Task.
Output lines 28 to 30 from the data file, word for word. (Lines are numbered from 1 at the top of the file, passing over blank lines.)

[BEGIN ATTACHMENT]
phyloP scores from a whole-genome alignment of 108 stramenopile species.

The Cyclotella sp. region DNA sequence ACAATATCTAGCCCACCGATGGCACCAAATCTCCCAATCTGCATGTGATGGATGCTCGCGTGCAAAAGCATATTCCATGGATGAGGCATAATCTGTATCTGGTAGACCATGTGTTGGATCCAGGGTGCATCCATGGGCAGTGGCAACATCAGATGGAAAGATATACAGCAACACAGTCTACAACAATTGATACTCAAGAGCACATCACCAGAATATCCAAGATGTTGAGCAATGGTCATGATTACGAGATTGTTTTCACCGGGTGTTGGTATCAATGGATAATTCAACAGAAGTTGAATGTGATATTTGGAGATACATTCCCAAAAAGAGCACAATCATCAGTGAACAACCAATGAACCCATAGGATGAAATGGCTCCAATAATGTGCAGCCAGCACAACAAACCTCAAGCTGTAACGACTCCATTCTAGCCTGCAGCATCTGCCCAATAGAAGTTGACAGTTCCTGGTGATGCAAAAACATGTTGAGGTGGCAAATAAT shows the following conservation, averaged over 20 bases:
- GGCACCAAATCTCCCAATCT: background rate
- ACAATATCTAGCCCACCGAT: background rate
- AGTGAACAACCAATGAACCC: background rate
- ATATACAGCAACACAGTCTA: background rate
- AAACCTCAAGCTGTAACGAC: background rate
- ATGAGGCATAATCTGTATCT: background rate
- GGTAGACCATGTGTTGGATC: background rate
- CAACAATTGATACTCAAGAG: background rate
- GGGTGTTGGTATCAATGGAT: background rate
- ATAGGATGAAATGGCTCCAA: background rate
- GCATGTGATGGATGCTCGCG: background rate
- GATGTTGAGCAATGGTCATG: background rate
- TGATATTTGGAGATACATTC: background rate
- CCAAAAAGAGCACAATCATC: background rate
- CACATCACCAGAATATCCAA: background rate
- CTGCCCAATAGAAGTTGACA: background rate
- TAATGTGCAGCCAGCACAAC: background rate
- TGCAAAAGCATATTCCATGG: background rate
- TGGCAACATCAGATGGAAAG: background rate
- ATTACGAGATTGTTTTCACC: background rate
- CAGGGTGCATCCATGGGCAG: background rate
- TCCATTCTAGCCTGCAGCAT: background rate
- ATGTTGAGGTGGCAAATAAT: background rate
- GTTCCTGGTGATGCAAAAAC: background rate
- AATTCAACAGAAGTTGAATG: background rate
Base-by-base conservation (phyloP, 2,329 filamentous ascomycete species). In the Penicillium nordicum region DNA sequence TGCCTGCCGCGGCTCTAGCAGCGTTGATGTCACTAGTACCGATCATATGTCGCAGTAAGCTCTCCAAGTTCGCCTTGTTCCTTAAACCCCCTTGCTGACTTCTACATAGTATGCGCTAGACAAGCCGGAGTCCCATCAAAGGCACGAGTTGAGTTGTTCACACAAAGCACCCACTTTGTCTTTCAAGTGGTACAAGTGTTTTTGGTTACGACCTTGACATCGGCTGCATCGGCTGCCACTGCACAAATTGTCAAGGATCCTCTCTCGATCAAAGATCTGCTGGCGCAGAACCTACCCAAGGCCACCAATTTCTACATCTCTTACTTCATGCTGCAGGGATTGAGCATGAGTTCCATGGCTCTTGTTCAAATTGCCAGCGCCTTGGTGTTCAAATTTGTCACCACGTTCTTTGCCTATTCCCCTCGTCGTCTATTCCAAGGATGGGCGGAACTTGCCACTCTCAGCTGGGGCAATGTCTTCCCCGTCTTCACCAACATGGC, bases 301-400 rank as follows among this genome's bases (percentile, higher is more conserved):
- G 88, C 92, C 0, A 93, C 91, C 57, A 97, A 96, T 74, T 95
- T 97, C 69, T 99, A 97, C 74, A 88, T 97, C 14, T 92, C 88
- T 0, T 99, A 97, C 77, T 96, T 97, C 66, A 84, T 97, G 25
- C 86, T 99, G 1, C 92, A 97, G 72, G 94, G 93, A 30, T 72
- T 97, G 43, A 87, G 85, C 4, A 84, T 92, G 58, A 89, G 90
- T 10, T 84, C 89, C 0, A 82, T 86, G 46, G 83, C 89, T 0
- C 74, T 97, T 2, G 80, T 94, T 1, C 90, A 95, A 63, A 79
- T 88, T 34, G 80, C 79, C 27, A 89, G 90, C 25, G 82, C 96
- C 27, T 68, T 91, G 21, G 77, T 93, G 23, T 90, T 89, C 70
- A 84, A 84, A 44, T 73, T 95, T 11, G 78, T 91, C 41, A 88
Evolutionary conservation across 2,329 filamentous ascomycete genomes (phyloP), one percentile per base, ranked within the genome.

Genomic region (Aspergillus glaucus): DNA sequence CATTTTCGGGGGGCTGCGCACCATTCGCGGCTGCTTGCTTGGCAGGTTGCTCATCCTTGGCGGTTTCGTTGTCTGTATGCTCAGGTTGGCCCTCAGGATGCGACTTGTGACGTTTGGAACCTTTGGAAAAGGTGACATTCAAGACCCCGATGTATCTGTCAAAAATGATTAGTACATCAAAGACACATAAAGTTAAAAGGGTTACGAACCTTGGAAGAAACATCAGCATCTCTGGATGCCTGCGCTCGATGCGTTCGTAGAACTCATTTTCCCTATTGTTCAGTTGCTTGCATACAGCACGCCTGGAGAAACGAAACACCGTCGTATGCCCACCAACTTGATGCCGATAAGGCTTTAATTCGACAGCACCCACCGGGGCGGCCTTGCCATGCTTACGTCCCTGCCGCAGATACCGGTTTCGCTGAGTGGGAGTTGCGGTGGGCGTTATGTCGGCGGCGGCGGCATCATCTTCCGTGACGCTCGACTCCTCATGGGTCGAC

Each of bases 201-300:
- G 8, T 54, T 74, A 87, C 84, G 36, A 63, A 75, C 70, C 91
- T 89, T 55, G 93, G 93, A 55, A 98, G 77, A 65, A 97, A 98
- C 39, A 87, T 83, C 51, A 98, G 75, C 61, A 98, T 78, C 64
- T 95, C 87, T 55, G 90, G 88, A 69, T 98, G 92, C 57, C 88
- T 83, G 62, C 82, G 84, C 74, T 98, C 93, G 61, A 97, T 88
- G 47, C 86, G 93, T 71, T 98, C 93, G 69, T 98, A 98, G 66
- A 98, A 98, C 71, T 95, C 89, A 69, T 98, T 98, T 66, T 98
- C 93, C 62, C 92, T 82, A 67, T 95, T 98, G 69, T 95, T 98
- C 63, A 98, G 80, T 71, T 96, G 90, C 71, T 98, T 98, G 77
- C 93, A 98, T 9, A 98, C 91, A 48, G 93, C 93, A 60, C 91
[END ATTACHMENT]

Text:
Base-by-base conservation (phyloP, 2,329 filamentous ascomycete species). In the Penicillium nordicum region DNA sequence TGCCTGCCGCGGCTCTAGCAGCGTTGATGTCACTAGTACCGATCATATGTCGCAGTAAGCTCTCCAAGTTCGCCTTGTTCCTTAAACCCCCTTGCTGACTTCTACATAGTATGCGCTAGACAAGCCGGAGTCCCATCAAAGGCACGAGTTGAGTTGTTCACACAAAGCACCCACTTTGTCTTTCAAGTGGTACAAGTGTTTTTGGTTACGACCTTGACATCGGCTGCATCGGCTGCCACTGCACAAATTGTCAAGGATCCTCTCTCGATCAAAGATCTGCTGGCGCAGAACCTACCCAAGGCCACCAATTTCTACATCTCTTACTTCATGCTGCAGGGATTGAGCATGAGTTCCATGGCTCTTGTTCAAATTGCCAGCGCCTTGGTGTTCAAATTTGTCACCACGTTCTTTGCCTATTCCCCTCGTCGTCTATTCCAAGGATGGGCGGAACTTGCCACTCTCAGCTGGGGCAATGTCTTCCCCGTCTTCACCAACATGGC, bases 301-400 rank as follows among this genome's bases (percentile, higher is more conserved):
- G 88, C 92, C 0, A 93, C 91, C 57, A 97, A 96, T 74, T 95
- T 97, C 69, T 99, A 97, C 74, A 88, T 97, C 14, T 92, C 88